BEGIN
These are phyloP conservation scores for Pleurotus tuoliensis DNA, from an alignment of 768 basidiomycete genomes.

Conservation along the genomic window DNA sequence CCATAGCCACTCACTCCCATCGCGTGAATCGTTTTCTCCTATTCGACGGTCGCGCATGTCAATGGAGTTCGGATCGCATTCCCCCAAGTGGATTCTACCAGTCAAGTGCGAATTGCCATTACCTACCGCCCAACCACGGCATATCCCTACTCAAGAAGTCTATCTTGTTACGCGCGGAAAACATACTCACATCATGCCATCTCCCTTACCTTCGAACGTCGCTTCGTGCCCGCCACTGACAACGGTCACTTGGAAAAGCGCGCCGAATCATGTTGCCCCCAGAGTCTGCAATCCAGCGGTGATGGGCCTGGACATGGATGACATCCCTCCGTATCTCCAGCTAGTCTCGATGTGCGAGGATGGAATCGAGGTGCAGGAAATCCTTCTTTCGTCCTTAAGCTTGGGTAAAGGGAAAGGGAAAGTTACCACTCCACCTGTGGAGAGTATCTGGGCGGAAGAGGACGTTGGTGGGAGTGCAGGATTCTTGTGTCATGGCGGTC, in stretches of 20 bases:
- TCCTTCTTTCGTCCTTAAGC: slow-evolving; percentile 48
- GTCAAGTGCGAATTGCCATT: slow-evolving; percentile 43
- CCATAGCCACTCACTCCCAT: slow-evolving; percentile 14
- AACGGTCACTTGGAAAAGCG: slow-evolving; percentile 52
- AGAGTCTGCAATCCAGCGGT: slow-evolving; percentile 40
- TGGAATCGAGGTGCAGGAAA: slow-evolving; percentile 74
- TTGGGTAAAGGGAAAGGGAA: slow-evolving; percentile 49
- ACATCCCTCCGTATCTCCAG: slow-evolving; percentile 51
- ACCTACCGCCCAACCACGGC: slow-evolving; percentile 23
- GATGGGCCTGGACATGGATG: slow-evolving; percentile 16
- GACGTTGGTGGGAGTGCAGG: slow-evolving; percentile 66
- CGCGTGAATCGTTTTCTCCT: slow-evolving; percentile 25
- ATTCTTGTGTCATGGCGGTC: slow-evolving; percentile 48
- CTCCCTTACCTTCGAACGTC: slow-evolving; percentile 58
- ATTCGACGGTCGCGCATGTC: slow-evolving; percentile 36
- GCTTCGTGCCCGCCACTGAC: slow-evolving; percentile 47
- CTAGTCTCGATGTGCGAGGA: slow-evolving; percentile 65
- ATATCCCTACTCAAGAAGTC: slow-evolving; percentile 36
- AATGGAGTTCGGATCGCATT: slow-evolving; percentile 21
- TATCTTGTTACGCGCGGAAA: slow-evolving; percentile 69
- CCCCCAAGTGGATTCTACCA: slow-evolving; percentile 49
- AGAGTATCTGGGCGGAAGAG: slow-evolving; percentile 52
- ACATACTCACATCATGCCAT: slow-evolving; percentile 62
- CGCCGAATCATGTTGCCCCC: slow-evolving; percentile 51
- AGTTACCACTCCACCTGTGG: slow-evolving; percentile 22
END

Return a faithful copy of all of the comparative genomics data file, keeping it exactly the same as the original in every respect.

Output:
These are phyloP conservation scores for Pleurotus tuoliensis DNA, from an alignment of 768 basidiomycete genomes.

Conservation along the genomic window DNA sequence CCATAGCCACTCACTCCCATCGCGTGAATCGTTTTCTCCTATTCGACGGTCGCGCATGTCAATGGAGTTCGGATCGCATTCCCCCAAGTGGATTCTACCAGTCAAGTGCGAATTGCCATTACCTACCGCCCAACCACGGCATATCCCTACTCAAGAAGTCTATCTTGTTACGCGCGGAAAACATACTCACATCATGCCATCTCCCTTACCTTCGAACGTCGCTTCGTGCCCGCCACTGACAACGGTCACTTGGAAAAGCGCGCCGAATCATGTTGCCCCCAGAGTCTGCAATCCAGCGGTGATGGGCCTGGACATGGATGACATCCCTCCGTATCTCCAGCTAGTCTCGATGTGCGAGGATGGAATCGAGGTGCAGGAAATCCTTCTTTCGTCCTTAAGCTTGGGTAAAGGGAAAGGGAAAGTTACCACTCCACCTGTGGAGAGTATCTGGGCGGAAGAGGACGTTGGTGGGAGTGCAGGATTCTTGTGTCATGGCGGTC, in stretches of 20 bases:
- TCCTTCTTTCGTCCTTAAGC: slow-evolving; percentile 48
- GTCAAGTGCGAATTGCCATT: slow-evolving; percentile 43
- CCATAGCCACTCACTCCCAT: slow-evolving; percentile 14
- AACGGTCACTTGGAAAAGCG: slow-evolving; percentile 52
- AGAGTCTGCAATCCAGCGGT: slow-evolving; percentile 40
- TGGAATCGAGGTGCAGGAAA: slow-evolving; percentile 74
- TTGGGTAAAGGGAAAGGGAA: slow-evolving; percentile 49
- ACATCCCTCCGTATCTCCAG: slow-evolving; percentile 51
- ACCTACCGCCCAACCACGGC: slow-evolving; percentile 23
- GATGGGCCTGGACATGGATG: slow-evolving; percentile 16
- GACGTTGGTGGGAGTGCAGG: slow-evolving; percentile 66
- CGCGTGAATCGTTTTCTCCT: slow-evolving; percentile 25
- ATTCTTGTGTCATGGCGGTC: slow-evolving; percentile 48
- CTCCCTTACCTTCGAACGTC: slow-evolving; percentile 58
- ATTCGACGGTCGCGCATGTC: slow-evolving; percentile 36
- GCTTCGTGCCCGCCACTGAC: slow-evolving; percentile 47
- CTAGTCTCGATGTGCGAGGA: slow-evolving; percentile 65
- ATATCCCTACTCAAGAAGTC: slow-evolving; percentile 36
- AATGGAGTTCGGATCGCATT: slow-evolving; percentile 21
- TATCTTGTTACGCGCGGAAA: slow-evolving; percentile 69
- CCCCCAAGTGGATTCTACCA: slow-evolving; percentile 49
- AGAGTATCTGGGCGGAAGAG: slow-evolving; percentile 52
- ACATACTCACATCATGCCAT: slow-evolving; percentile 62
- CGCCGAATCATGTTGCCCCC: slow-evolving; percentile 51
- AGTTACCACTCCACCTGTGG: slow-evolving; percentile 22